50th Annual Meeting Speaker Highlight: Philippe Cousteau Jr.

Any conversation around the next 50 years of philanthropy -- Southern or otherwise -- would be incomplete without devoting significant time to the threats facing our environment, particularly climate change and its effect on the global ocean that covers 70 percent of the planet.

The health of our planet and its oceans will be on the main stage at SECF's 50th Annual Meeting through a presentation led by Philippe Cousteau Jr., whose family name has become synonymous with ocean exploration and conservation. Philippe, the grandson of the renowned Jacques Cousteau, will use photos and videos during his Friday morning plenary as he explores lessons learned growing up as part of a legendary family and the critical pathways we need to focus on in order to return our oceans to abundance.

"Growing up I was inspired by the work of my grandfather and father," Cousteau said in a recent interview with Australia's Grazia magazine. "[My grandfather] opened the world's eyes to the wonders beneath the waves and the need to protect and restore the health of our oceans. My father Philippe Sr. joined him and was a world-renowned filmmaker and explorer in his own right."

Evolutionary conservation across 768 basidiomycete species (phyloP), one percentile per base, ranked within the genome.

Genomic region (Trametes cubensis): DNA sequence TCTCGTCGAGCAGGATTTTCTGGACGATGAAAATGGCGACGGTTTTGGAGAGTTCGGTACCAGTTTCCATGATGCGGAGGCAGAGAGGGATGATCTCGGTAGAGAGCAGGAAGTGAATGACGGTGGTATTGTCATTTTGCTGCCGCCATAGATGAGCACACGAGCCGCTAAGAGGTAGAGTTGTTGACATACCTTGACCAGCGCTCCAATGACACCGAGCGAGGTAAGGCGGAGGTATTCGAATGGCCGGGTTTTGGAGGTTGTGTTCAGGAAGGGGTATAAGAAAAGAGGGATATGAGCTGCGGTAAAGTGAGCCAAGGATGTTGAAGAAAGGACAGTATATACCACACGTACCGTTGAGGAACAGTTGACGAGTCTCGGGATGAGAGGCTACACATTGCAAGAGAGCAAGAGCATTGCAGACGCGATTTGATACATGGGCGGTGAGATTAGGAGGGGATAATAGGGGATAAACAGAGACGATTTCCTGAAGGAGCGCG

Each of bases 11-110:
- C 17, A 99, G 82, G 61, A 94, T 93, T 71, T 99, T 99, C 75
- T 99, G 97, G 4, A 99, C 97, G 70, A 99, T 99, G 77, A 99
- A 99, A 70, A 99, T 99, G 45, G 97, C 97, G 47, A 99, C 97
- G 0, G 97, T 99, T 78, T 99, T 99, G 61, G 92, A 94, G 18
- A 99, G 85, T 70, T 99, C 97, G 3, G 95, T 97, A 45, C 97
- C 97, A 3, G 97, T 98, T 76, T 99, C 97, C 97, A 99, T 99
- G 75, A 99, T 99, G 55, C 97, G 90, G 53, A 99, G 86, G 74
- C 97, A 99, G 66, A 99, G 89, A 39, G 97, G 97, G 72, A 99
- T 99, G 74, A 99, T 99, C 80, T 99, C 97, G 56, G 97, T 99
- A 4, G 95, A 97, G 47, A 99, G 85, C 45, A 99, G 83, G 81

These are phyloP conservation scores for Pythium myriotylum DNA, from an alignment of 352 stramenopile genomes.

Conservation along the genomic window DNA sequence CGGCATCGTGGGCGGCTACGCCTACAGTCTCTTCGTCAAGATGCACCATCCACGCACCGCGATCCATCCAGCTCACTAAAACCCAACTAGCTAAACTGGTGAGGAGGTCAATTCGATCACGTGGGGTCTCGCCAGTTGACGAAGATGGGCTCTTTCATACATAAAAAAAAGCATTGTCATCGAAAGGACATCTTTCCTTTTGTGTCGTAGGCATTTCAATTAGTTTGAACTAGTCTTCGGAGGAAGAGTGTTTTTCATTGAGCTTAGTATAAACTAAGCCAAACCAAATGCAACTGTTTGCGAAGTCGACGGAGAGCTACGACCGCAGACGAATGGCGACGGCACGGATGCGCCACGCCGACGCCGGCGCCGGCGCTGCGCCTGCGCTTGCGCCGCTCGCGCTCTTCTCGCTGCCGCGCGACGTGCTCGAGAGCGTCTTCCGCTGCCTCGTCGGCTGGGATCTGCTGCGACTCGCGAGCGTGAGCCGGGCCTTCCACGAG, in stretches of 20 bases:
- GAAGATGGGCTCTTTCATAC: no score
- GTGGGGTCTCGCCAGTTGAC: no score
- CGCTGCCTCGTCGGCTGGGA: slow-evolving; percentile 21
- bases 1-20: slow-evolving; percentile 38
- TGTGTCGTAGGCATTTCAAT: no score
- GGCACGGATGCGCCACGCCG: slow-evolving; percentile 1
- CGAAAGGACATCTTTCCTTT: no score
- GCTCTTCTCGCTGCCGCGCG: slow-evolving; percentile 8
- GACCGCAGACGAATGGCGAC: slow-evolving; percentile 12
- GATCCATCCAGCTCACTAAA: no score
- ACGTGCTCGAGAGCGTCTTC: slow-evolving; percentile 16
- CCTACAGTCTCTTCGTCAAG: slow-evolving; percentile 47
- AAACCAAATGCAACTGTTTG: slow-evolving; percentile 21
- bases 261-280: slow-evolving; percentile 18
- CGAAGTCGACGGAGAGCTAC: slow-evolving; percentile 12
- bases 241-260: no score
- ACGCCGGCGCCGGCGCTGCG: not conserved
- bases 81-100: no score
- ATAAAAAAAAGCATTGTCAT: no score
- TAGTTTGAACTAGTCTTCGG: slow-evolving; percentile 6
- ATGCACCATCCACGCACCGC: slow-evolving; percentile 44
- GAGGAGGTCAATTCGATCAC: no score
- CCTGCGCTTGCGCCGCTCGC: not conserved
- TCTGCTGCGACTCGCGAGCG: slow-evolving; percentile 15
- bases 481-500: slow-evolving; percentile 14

Cousteau never met his father, who died in a plane crash six months before his son was born. However, the books and documentaries he left behind, not to mention the influence of his grandfather -- who lived another 17 years after his grandson's birth -- inspired him to continue his family's work.

"Those stories are what got me to start thinking about what role I could play and that my inspiration was due to good education if nothing else," he said. "So, when I graduated from University and started my career, I was determined to focus on education."

Cousteau's focus on education has manifested itself through the organization he founded, EarthEcho International, which is dedicated to engaging young people in environmental leadership.

"Too often we try to make youths the hands and feet of a movement instead of the hearts and minds," Cousteau wrote in a recent Washington Post op-ed. "Acknowledge that the opinions and voices of our younger citizens matter, no matter their age, and engage them in ways that meet them where they are."

Cousteau believes that adults have an obligation to get children engaged in environmental advocacy, writing that "it's important to remember the power of hope, even if sometimes we struggle to find it ourselves."

"Awareness does not lead to action, action leads to awareness," he wrote. "Action doesn't have to be complicated or overly involved, it just needs to be part of the equation; that's how we tap into the inner problem solver in every child."

While you'll have to wait until November to see Cousteau in person, it's easy to see him on TV, where he has produced and hosted numerous programs. He currently hosts the syndicated Xploration Awesome Planet and, on the Travel Channel, Caribbean Pirate Treasure with his wife, Ashlan.


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